While he was not directly responsible for any new motion picture technology, Ellery B. Paine, Class of 1897, was a catalyst for a key development in marrying sound and film. As head of the electrical engineering department at the University of Illinois, Paine recruited Joseph Tykociner, a distinguished Russian radio engineer who fled his homeland during the Russian Revolution. With Paine's encouragement, Tykociner took on the thorny problem of recording sound directly onto film, a challenge that no one had yet solved. By 1921, he had a solution. The following year, Paine and Tykociner set up a demonstration and Paine, reciting the Gettysburg Address, became the first person to have his voice recordedon film. The film industry at first rejected Tykociner's invention; later, when other techniques proved unsatisfactory, it became the industry standard. Paine was head of the University of Illinois electrical engineering department for 31 years. Today, the department annually honors its outstanding junior with the Ellery B. Paine Award.

One of the more notable developments in film technology in the years following the sound era was the creation of superwide screen formats, including 20th Century Fox's CinemaScope. Created to lure audiences captivated by television back into movie theaters, the wide films themselves could not be shown on TV, eliminating a potential source of revenue for Fox. Ralph D. Whitmore '09, as an engineer with Fox's research department, was part of a team that figured out how to transform wide-screen films for the small screen. CinemaScope films were compressed laterally and then spread by special lenses to fill a double-wide screen. The challenge Whitmore's team faced was finding a way to decompress the images and recompress them into the proper aspect ratio. For this achievement, the team received an Academy Award from the Academy of Motion Picture Arts and Sciences in 1961. He was also named a fellow of the Society of Motion Picture and Television Engineers.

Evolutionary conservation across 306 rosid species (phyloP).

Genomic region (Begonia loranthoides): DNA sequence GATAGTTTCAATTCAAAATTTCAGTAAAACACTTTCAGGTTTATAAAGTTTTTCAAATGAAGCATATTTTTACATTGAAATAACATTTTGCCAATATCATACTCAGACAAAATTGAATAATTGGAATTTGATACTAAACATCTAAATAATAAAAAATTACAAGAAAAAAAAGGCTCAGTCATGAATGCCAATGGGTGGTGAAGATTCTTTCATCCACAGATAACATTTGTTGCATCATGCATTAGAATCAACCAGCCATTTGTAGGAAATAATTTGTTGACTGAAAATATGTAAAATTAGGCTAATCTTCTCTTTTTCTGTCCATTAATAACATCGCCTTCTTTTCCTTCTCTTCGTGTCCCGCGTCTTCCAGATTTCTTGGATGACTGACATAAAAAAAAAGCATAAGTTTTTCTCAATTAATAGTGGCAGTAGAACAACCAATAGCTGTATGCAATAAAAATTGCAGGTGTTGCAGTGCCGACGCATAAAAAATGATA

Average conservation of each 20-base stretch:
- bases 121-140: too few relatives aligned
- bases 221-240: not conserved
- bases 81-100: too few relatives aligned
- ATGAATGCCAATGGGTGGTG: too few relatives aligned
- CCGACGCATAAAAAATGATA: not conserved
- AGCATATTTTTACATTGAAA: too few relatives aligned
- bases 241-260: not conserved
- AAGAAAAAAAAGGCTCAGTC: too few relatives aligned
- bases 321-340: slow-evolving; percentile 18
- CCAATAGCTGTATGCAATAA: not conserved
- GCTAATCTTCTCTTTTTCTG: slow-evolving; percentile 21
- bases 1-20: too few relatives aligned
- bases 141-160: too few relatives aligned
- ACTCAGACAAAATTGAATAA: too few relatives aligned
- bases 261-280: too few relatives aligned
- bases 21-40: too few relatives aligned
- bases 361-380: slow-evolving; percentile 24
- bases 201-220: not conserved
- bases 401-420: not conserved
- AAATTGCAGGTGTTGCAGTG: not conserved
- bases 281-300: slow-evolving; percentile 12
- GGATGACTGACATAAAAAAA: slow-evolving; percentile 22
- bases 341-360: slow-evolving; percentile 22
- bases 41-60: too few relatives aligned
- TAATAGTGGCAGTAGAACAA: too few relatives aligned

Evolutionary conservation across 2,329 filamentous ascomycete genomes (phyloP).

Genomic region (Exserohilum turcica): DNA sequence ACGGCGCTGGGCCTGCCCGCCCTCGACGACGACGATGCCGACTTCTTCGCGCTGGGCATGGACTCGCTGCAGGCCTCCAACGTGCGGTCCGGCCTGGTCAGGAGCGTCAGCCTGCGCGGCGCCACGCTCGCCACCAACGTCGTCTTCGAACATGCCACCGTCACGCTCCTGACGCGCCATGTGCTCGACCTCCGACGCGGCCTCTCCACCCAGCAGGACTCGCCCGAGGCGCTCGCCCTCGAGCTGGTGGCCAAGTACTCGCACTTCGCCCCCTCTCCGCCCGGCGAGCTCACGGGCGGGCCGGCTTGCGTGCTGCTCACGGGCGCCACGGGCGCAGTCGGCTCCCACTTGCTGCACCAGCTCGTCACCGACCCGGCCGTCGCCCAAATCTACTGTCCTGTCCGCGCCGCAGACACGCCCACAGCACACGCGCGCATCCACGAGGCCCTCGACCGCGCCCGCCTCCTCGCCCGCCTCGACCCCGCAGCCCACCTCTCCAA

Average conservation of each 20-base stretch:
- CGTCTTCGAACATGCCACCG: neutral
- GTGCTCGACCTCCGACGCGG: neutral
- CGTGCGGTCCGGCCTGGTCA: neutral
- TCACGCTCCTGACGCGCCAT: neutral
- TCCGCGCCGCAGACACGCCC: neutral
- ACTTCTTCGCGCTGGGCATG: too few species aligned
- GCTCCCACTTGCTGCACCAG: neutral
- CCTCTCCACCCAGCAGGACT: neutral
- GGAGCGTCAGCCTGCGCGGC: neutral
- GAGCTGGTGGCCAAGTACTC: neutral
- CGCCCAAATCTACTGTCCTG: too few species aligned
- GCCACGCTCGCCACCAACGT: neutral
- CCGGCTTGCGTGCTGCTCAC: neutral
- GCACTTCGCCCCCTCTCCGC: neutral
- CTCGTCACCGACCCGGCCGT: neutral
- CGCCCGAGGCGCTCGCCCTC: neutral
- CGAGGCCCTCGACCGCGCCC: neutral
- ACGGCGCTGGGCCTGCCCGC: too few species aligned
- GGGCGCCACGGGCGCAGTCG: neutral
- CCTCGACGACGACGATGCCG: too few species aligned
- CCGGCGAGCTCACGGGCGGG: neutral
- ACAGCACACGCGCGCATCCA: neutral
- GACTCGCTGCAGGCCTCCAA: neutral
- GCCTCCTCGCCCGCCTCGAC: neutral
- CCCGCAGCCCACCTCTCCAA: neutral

A technical achievement by another WPI graduate won him the highest honor in the field of television arts and sciences. In 1956, K. Blair Benson '41, then an electronics engineer with CBS Television, was part of a team that won an Emmy for the best engineering and technical achievement of the year - the development of videotape. The following year, the CBS program "Douglas Edwards and the News" became the first program to be broadcast on tape delay. During Benson's long career with CBS, where he led the network's New York design team, he was involved in a number of other advances in broadcasting. A fellow of the Society of Motion Picture and Television Engineers, he was a member of the society's Color TV Standards Committee and contributed to the fidelity of color TV broadcasts and the development of the VIR (vertical interval reference) signal, which provides each television with its own color phase reference. He edited the 1,500-page Audio Engineering Handbook for McGraw-Hill in 1986 and the 1,000-page Television Engineering Handbook in 1988. An early advocate of high-definition television, he had just completed HDTV: Advanced Television for the 1990s before his death in 1990.

While decidedly "low-tech," board games and puzzles have always been popular ways for Americans to entertain themselves. One of the largest makers of games, puzzles and educational materials is Milton Bradley Co. in Springfield, Mass. For some 30 years, James J. Shea '12 directed the operations of the company, first as president and later as chairman, before retiring in 1971.